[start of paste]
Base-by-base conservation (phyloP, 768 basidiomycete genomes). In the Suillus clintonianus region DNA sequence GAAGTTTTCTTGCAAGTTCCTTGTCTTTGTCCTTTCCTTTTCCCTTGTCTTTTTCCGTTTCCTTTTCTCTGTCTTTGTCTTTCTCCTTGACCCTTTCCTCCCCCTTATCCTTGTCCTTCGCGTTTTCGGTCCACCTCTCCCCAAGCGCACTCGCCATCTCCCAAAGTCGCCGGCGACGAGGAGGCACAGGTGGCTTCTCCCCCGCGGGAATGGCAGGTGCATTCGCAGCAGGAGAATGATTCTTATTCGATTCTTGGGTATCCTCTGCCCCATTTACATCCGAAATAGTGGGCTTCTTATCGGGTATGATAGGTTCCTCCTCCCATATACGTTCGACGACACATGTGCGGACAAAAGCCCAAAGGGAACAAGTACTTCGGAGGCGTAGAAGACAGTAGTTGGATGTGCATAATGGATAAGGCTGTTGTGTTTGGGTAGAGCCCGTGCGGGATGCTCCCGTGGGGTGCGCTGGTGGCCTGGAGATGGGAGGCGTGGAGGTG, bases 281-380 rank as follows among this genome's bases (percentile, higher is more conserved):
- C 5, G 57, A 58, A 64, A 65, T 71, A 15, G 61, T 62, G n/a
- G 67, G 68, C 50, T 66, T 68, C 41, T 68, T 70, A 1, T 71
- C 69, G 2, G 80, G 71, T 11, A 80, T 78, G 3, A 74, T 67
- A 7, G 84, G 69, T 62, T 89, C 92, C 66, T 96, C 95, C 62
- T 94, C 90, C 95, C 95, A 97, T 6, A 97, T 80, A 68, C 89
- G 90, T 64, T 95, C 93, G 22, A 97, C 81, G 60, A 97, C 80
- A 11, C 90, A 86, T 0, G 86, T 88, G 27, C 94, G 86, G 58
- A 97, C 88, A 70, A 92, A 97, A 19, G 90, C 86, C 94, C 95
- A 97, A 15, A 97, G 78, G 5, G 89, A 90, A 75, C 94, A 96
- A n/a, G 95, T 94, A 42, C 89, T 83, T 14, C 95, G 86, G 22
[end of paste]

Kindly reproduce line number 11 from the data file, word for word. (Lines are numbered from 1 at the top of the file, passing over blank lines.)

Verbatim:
- A n/a, G 95, T 94, A 42, C 89, T 83, T 14, C 95, G 86, G 22